Installation of the letters is part of the rehabilitation of the building being undertaken by the Pyramid Companies. The building and its neighbor to the west are being converted into condominiums. Paul Hohmann, chief architect for Pyramid Architects, is the designer of the Dorsa project who has diligently worked to renew the appearance front elevation.
The Dorsa Building facade -- literally, this is a facade -- dates to 1946, when the Dorsa Dress Company hired architect Meyer Loomstein to modernize the front elevation of their Classical Revival building, which had been built in 1902 from plans by Eames and Young. Loomstein and sculptor Sasch Schnittman devised a streamline slipcover, with a striking green terra cotta base under a cream stucco body that terminated with elegant fluting at the top. The designers further adorned the building with a large recessed terra cotta "spider web," the stylized brass lettering and three brass fins above the building's understated entrance.
The result was a true rarity for downtown -- a stunning work of Art Moderne commercial architecture that was as colorful as it was smart. The building turned many heads and sold many dresses. Inevitably, the Dorsa fell into disrepair. The upper two fins disappeared, perhaps taking a trip to the scrapyard. In the 1980's and 1990's, owner Larry Deutsch removed the spiderweb and later the letters.
Here is a photograph of the letters in 1984 submitted to EoA by Walt Lockley:
Here are the new letters close up (never mind the clashing lamp post):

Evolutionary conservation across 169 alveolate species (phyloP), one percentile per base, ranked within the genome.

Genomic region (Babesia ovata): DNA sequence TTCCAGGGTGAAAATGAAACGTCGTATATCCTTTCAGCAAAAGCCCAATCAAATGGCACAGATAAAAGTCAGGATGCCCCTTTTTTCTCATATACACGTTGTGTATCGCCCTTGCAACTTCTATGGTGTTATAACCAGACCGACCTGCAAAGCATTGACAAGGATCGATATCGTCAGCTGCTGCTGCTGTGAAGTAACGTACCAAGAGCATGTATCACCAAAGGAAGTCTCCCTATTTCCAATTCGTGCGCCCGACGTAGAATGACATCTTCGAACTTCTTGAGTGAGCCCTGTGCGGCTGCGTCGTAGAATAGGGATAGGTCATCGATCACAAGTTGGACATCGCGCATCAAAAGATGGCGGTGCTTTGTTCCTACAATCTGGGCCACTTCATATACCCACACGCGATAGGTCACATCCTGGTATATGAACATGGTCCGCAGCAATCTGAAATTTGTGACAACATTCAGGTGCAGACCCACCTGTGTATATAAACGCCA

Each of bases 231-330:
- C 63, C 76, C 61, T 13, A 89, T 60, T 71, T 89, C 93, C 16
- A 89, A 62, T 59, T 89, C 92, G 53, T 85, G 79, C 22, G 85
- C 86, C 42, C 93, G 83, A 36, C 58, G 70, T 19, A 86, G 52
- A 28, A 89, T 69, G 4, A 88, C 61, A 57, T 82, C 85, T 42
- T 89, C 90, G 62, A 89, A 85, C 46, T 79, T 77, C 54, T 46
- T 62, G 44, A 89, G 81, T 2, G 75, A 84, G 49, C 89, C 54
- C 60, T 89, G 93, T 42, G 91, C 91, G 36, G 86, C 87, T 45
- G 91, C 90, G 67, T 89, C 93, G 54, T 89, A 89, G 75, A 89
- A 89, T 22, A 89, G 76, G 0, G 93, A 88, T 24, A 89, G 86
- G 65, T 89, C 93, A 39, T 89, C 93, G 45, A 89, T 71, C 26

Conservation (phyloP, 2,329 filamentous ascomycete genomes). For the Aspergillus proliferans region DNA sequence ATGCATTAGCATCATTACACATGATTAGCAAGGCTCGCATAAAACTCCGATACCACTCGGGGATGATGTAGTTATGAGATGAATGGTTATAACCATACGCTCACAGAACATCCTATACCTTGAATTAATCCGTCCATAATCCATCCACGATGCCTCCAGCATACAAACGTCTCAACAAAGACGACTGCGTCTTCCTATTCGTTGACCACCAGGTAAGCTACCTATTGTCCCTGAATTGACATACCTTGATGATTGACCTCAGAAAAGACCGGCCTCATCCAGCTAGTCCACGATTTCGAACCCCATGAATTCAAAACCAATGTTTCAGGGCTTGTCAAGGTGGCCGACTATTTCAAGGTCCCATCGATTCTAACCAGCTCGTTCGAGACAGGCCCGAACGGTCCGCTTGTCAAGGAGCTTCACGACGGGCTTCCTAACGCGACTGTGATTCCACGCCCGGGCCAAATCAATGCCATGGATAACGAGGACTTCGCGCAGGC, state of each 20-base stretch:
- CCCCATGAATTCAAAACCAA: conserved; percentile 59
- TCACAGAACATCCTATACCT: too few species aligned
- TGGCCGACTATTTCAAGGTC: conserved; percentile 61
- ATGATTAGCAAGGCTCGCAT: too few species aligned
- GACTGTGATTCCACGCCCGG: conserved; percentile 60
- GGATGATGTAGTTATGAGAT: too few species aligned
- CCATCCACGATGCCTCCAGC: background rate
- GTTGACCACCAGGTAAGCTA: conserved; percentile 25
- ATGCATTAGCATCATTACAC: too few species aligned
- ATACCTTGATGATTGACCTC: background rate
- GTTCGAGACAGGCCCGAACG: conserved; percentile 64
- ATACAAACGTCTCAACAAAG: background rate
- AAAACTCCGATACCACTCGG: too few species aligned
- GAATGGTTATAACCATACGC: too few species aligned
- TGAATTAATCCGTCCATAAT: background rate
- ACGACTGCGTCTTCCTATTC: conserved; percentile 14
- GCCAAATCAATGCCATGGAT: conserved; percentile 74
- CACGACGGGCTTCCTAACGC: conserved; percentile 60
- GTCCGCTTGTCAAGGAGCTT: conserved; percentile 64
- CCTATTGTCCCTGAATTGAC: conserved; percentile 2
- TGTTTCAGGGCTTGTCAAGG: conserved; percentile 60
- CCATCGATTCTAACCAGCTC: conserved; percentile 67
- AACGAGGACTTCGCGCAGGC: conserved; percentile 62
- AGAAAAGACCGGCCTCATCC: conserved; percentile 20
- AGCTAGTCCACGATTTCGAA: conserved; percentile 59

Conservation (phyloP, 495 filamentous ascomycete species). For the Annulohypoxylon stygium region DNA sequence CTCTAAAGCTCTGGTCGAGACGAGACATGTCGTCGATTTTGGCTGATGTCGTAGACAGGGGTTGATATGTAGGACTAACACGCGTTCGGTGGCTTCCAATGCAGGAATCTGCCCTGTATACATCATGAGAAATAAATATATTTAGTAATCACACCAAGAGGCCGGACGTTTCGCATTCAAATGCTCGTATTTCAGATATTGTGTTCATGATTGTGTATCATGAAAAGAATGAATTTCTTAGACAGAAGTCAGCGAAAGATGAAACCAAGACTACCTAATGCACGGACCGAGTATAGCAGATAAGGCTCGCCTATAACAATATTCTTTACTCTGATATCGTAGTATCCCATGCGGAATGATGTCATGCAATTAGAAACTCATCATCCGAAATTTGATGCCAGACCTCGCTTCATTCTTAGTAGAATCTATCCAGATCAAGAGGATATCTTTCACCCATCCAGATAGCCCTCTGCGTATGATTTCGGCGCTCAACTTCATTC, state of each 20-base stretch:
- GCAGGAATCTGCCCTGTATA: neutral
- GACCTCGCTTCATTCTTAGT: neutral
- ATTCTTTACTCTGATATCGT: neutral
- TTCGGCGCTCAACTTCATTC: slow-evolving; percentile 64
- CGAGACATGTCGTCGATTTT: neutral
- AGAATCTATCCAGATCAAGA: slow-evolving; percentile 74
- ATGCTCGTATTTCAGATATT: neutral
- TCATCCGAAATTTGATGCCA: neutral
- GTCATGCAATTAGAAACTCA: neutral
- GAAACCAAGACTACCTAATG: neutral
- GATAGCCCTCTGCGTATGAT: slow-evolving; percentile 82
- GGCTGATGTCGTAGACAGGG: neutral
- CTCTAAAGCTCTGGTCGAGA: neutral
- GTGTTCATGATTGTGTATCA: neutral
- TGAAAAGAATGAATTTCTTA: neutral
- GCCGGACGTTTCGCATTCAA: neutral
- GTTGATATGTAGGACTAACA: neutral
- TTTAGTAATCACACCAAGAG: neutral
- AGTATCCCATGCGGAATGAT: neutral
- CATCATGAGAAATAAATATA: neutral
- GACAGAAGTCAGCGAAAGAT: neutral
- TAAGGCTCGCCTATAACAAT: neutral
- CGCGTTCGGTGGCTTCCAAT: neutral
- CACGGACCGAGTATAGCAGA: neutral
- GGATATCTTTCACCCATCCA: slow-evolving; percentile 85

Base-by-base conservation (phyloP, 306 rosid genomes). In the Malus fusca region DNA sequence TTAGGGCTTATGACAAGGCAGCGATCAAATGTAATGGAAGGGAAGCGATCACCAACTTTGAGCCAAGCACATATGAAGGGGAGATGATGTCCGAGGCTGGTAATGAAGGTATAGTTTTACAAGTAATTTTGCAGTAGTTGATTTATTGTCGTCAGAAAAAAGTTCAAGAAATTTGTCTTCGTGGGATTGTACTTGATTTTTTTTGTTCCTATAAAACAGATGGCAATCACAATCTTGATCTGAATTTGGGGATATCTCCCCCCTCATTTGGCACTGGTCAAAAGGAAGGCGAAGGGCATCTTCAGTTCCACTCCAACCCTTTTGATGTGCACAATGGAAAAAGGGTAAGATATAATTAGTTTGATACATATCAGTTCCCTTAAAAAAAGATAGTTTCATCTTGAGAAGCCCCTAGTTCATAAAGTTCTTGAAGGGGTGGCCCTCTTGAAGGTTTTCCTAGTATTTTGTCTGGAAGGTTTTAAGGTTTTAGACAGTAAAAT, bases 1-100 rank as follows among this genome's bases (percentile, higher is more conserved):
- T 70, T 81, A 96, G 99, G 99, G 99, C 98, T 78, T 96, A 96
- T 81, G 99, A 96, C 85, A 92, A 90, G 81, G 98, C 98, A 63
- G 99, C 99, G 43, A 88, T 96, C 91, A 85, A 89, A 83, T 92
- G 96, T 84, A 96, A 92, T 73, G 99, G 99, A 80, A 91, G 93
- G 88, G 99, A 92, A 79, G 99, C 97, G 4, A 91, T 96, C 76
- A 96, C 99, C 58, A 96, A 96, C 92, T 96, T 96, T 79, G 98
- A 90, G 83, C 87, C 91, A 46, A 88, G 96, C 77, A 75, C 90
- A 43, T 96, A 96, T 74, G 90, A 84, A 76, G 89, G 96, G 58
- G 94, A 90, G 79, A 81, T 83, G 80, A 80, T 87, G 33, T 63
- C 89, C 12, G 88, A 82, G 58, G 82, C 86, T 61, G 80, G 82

Now the building's fortunes are better, although the fate of its sumptuous interior is uncertain. (Read more about the interior in Toby Weiss' 2006 blog entry "The Dorsa, 'The Ultimate in Mode Moderne.'") The new letters are slightly more shallow than the originals, and Pyramid has opted not to return the spiderweb because they need to utilize the natural light that a large glazed opening provides. However, the return of the letters and fins (due to be installed in a few weeks!) at all is laudable. After all, rehabilitation tax credit programs don't demand that elements of the building missing at the time of rehabilitation be returned. (Witness all of the rehabbed loft buildings whose owners have not returned long-gone cornices.)
The Dorsa was fortunate to have a caring architect. The energy of Loomstein's design was apparent even before the return of the letters, but not realized so fully. The Dorsa building wanted to sing its name, and had no voice. Now its melody saunters up the facade in modern splendor.